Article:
India ranks 94th among 107 nations ranked by World Hunger Index in 2020. Other South Asians have fared better: Pakistan (88), Nepal (73), Bangladesh (75), Sri Lanka (64) and Myanmar (78) – and only Afghanistan has fared worse at 99th place. The COVID19 pandemic has worsened India's hunger and malnutrition. Tens of thousands of Indian children were forced to go to sleep on an empty stomach as the daily wage workers lost their livelihood and Prime Minister Narendra Modi imposed one of the strictest lockdowns in the South Asian nationPakistan's Prime Minister Imran Khan opted for "smart lockdown" that reduced the impact on daily wage earners. China, the place where COVID19 virus first emerged, is among 17 countries with the lowest level of hunger. 
World Hunger Rankings 2020. Source: World Hunger Index Report


India Among Worst Hit: 
 
India has a 17.3% child wasting rate, the worst in the South Asia region. Child stunting is also extremely high across South Asia. “Data from 1991 through 2014 for Bangladesh, India, Nepal, and Pakistan showed that stunting is concentrated among children from households facing multiple forms of deprivation, including poor dietary diversity, low levels of maternal education, and household poverty,” the World Hunger Report said. China, the place where COVID19 virus first emerged, is among 17 countries with the lowest level of hunger. 

Hunger and malnutrition are worsening in parts of sub-Saharan Africa and South Asia because of the coronavirus pandemic, especially in low-income communities or those already stricken by continued conflict.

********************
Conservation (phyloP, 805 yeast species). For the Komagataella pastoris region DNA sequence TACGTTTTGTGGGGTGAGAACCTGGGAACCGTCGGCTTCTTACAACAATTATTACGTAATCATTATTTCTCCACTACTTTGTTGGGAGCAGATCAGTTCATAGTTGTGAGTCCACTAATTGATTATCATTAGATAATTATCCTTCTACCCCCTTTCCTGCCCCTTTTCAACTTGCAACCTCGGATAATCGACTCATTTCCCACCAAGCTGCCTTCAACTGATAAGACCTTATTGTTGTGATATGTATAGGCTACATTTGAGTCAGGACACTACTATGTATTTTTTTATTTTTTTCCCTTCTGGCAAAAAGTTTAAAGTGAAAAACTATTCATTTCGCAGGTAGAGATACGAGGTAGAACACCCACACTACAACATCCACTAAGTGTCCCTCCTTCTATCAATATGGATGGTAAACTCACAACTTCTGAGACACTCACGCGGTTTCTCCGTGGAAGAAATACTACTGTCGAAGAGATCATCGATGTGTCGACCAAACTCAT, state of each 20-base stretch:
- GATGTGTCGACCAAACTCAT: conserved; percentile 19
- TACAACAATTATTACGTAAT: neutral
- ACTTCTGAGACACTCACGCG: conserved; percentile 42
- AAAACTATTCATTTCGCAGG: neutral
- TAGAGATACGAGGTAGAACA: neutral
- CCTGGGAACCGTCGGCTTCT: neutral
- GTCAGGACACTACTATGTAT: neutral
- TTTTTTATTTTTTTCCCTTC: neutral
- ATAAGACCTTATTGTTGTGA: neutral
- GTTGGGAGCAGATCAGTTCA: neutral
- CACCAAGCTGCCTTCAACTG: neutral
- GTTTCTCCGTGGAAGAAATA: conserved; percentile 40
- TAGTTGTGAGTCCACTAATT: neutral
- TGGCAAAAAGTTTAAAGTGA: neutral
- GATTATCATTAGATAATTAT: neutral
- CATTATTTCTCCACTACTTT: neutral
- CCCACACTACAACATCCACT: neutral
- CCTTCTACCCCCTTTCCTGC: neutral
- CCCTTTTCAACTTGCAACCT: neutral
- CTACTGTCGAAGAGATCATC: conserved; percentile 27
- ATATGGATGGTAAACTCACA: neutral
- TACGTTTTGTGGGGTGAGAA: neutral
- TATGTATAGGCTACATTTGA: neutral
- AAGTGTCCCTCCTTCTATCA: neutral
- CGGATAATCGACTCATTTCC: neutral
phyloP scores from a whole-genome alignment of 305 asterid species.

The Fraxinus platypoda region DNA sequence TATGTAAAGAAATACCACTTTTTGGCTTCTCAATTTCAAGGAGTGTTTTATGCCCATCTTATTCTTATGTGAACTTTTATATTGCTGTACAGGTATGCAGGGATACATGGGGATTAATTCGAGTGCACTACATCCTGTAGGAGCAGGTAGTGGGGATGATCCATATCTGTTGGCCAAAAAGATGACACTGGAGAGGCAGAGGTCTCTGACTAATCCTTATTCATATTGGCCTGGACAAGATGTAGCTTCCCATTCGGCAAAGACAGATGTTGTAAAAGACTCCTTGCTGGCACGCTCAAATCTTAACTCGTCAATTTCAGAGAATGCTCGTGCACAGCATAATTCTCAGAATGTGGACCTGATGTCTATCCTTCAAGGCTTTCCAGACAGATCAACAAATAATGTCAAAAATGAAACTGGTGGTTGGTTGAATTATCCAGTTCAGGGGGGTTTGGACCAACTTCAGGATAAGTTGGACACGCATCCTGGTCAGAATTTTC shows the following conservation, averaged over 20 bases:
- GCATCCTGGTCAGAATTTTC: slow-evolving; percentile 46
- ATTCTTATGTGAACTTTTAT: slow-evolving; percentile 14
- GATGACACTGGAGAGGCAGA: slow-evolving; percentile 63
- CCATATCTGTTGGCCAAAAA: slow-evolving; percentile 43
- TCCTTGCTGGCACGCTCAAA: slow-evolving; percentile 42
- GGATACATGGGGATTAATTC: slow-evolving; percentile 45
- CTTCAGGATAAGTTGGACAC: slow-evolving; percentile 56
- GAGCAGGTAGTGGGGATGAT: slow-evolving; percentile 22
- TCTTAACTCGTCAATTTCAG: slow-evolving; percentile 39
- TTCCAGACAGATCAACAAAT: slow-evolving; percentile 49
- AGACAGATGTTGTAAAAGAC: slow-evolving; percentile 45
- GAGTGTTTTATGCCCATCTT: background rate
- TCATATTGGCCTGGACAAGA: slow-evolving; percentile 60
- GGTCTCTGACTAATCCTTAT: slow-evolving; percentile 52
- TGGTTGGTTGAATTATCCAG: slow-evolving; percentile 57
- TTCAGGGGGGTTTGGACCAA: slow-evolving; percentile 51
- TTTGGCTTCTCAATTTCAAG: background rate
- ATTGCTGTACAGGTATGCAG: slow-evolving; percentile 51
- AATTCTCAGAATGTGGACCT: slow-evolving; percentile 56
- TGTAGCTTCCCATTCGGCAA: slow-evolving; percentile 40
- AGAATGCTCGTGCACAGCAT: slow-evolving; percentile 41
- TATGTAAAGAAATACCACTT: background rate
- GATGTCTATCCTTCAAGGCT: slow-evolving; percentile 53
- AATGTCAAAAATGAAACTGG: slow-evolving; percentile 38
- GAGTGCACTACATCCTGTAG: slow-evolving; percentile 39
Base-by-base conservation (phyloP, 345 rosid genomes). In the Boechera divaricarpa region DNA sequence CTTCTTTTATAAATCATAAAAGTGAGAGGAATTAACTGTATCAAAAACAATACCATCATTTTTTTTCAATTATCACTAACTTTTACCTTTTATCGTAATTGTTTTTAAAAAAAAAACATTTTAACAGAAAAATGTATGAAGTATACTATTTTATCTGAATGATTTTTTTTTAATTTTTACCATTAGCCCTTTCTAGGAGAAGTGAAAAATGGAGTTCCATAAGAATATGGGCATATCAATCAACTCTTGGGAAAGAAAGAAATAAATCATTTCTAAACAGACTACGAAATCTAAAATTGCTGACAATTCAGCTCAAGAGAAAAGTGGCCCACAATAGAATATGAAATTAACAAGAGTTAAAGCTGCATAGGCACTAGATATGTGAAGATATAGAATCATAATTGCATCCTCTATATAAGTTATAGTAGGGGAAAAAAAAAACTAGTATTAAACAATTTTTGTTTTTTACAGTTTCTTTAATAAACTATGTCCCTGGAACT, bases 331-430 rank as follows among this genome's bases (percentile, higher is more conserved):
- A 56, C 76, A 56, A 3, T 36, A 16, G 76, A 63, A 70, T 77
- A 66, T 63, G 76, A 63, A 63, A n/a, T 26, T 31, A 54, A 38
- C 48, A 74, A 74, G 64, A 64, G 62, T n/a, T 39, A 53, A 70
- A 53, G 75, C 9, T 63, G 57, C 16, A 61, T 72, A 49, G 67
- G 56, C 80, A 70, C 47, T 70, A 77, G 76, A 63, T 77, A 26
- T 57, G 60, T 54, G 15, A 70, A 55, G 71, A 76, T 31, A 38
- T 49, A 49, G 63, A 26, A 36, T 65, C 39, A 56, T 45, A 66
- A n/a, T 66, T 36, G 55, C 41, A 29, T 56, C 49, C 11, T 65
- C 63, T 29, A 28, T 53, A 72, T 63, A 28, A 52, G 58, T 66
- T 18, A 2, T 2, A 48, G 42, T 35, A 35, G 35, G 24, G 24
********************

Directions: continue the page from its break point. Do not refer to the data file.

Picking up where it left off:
India has performed particularly poorly because of one of the world's strictest lockdowns imposed by Prime Minister Modi to contain the spread of the virus. 

Hanke Annual Misery Index: 

Pakistanis are less miserable than Indians in the economic sphere, according to the Hanke Annual Misery Index (HAMI) published in early 2021 by Professor Steve Hanke. With India ranked 49th worst and Pakistan ranked 39th worst, both countries find themselves among the most miserable third of the 156 nations ranked. Hanke teaches Applied Economics at Johns Hopkins University in Baltimore, Maryland. Hanke explains it as follows: "In the economic sphere, misery tends to flow from high inflation, steep borrowing costs, and unemployment. The surefire way to mitigate that misery is through economic growth. All else being equal, happiness tends to blossom when growth is strong, inflation and interest rates are low, and jobs are plentiful". Several key global indices, including misery index, happiness index, hunger index, food affordability index, labor force participation rate,  ILO’s minimum wage data, all show that people in Pakistan are better off than their counterparts in India.   
 

Pakistan's Real GDP: 

Vehicles and home appliance ownership data analyzed by Dr. Jawaid Abdul Ghani of Karachi School of Business Leadership suggests that the officially reported GDP significantly understates Pakistan's actual GDP.  Indeed, many economists believe that Pakistan’s economy is at least double the size that is officially reported in the government's Economic Surveys. The GDP has not been rebased in more than a decade. It was last rebased in 2005-6 while India’s was rebased in 2011 and Bangladesh’s in 2013. Just rebasing the Pakistani economy will result in at least 50% increase in official GDP.  A research paper by economists Ali Kemal and Ahmad Waqar Qasim of PIDE (Pakistan Institute of Development Economics) estimated in 2012 that the Pakistani economy’s size then was around $400 billion. All they did was look at the consumption data to reach their conclusion. They used the data reported in regular PSLM (Pakistan Social and Living Standard Measurements) surveys on actual living standards. They found that a huge chunk of the country's economy is undocumented.